Can Delaying School Start Times Benefit Students?

“Exercise in the morning and avoiding bright light in the evening can help promote melatonin secretion”

Robert Mangino
September 04, 2018 - 6:59 pm
Boy Sleeping

© Prudencio Alvarez -

PITTSBURGH (Newsradio 1020 KDKA) - According to a CBS News article, California lawmakers have passed a bill that if signed by the state’s governor would require middle and high schools throughout the state to start no later than 8:30 AM.

The question is; can a later start time, even just thirty minutes; really improve a child’s academics?

Dr. Deepa Burman, MD, Co-Medical Director at the Pediatric Sleep Program at UPMC Children’s Hospital in Pittsburgh tells the KDKA Radio Afternoon News, “Absolutely.  This is not just a belief, we have a lot of data now that shows that even increasing our total sleep time by as little as thirty minutes can have a positive impact on our day to day functioning.”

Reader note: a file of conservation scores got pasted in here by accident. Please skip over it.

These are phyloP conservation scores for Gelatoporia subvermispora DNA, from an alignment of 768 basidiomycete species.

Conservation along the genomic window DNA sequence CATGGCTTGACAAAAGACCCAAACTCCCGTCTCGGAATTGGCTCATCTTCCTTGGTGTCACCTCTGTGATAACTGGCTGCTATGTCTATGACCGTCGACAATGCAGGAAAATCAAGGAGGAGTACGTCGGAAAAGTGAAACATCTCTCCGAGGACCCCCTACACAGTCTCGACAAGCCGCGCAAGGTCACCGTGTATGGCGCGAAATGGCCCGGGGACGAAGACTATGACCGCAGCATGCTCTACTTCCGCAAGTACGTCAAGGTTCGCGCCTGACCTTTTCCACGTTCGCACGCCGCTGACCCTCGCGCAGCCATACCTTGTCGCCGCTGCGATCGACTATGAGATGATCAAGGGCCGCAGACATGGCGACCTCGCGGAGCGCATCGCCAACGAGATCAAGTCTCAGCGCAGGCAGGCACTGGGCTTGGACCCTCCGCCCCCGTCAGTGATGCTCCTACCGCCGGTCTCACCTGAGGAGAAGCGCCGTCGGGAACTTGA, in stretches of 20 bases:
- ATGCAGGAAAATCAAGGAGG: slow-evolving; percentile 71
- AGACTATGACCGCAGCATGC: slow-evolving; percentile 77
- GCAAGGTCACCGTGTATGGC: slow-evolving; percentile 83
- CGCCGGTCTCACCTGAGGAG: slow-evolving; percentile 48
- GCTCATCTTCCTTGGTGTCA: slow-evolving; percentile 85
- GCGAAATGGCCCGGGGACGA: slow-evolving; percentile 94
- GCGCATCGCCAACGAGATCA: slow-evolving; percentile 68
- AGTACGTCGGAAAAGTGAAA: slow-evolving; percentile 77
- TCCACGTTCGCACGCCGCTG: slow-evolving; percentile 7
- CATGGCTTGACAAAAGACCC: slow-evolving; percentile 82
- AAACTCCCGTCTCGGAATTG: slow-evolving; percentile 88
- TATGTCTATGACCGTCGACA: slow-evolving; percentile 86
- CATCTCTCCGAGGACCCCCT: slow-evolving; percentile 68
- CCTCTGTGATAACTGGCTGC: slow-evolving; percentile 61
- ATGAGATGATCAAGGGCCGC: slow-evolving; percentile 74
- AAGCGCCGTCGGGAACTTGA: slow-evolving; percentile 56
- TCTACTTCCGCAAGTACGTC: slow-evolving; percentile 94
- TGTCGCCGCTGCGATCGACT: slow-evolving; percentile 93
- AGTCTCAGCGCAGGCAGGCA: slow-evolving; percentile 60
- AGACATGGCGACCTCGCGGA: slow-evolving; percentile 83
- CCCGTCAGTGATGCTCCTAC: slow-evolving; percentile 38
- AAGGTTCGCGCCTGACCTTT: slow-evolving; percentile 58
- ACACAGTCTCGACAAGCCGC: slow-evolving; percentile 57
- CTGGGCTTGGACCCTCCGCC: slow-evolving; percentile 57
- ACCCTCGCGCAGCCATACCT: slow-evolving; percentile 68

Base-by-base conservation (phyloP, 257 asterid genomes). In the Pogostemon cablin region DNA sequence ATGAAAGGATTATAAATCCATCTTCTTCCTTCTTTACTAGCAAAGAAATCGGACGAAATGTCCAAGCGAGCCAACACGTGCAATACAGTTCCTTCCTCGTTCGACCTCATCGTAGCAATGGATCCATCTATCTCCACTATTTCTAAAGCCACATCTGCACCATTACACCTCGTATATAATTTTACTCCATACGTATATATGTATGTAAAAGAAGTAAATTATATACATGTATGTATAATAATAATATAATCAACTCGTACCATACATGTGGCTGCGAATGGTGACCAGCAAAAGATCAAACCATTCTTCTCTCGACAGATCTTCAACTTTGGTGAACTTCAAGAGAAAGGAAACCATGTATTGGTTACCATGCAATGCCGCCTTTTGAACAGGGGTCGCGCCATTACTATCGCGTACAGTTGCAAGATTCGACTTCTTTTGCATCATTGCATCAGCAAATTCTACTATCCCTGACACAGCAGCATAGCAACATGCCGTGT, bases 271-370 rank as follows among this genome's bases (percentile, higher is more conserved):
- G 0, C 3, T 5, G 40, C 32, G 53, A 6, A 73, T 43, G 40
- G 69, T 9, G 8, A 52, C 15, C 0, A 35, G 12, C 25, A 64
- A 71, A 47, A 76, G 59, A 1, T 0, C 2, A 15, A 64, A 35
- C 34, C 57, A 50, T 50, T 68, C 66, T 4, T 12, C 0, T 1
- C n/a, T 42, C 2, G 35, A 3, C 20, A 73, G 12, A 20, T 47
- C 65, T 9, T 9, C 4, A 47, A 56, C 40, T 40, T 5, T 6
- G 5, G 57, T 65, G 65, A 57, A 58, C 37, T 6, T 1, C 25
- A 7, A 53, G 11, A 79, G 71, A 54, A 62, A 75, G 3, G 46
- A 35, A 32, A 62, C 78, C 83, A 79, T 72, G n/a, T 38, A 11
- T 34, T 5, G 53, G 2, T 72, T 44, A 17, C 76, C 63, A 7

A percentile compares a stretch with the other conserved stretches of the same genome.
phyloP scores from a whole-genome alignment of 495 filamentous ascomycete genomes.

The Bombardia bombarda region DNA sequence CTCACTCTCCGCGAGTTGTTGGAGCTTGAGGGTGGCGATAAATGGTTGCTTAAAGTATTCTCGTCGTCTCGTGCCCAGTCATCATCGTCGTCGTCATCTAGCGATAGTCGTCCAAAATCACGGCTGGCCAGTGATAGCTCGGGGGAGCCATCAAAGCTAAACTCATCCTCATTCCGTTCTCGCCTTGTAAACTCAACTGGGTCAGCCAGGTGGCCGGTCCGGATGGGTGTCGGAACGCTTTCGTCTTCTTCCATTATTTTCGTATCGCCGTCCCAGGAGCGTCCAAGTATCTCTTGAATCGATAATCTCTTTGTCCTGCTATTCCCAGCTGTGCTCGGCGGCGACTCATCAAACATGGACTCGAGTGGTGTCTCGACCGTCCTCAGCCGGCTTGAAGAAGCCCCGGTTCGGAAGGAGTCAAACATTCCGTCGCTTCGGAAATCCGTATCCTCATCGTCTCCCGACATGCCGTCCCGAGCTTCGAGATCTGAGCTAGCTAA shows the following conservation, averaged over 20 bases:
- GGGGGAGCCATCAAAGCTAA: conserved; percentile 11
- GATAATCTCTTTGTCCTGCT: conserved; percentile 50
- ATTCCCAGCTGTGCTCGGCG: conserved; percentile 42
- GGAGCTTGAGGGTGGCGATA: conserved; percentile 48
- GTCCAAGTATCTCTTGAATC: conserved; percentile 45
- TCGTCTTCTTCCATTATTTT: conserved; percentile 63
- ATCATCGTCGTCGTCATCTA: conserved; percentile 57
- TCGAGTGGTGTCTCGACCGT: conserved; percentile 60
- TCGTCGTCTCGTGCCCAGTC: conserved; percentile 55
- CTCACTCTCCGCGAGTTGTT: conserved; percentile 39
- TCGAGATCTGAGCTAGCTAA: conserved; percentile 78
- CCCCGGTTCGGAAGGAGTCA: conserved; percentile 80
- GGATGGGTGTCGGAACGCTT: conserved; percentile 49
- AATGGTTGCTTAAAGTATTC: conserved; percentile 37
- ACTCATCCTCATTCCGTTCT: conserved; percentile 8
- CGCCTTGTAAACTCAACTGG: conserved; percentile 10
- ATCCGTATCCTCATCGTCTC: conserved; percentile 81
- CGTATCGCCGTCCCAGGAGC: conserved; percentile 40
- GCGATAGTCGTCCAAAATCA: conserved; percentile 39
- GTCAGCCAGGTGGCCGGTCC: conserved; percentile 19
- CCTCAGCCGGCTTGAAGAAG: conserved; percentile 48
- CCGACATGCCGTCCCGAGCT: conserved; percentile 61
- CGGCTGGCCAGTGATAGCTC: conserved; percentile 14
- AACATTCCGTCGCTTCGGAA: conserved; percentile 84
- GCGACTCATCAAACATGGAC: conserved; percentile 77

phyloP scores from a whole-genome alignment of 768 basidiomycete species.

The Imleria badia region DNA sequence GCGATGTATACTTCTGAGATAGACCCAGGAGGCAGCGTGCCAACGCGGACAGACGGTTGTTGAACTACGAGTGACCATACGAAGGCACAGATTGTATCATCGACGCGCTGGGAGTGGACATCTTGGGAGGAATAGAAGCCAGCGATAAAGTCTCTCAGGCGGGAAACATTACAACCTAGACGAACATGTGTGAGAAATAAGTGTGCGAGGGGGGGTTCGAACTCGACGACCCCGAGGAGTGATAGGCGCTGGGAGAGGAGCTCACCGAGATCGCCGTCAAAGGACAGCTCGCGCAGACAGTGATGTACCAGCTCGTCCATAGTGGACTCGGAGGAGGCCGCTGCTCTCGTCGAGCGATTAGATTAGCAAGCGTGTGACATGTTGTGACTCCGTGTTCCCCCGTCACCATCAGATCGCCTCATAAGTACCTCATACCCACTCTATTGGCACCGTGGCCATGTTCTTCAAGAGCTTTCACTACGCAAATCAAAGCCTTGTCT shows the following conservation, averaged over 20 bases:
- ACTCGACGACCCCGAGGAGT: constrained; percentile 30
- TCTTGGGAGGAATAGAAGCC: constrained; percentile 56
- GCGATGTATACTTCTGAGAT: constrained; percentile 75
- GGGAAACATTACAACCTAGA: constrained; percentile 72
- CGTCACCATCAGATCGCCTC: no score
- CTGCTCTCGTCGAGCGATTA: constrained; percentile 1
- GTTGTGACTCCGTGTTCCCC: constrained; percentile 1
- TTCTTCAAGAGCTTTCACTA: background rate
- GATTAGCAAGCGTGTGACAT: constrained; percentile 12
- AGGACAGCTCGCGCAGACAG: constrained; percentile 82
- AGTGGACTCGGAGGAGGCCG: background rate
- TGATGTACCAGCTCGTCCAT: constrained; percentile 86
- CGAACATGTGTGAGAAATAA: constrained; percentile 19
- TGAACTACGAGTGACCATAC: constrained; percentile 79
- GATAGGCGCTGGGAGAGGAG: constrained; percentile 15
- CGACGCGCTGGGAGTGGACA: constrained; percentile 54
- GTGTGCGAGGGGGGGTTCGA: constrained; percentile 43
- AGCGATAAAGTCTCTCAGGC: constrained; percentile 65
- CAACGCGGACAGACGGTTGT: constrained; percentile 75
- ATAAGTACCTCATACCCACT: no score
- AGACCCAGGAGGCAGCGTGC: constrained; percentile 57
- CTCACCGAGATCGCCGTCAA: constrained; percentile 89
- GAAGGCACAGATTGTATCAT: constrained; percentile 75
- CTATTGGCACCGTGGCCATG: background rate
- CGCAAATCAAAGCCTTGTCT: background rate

“And when we are talking about children, that impact is even stronger.”

Going to sleep thirty minutes early seems like a quick fix, but Dr. Burman explains that it’s not that easy.

“There is data that shows that starting in middle school, our natural biological clock and the chemical melatonin that helps us sleep, isn’t actually secreted until 11 PM, so regardless of when you go to sleep your body will not fall asleep until you are tired or until the melatonin is secreted.”

Dr. Burman adds that technology negatively impacts our sleep.

“Technology tends to keep our children up when they should be sleeping.  And a lot of the devices we use have a blue light which suppresses the melatonin we need to sleep.”

Dr. Burman suggests exercising in the morning and avoiding bright light at night to help promote melatonin secretion earlier.   

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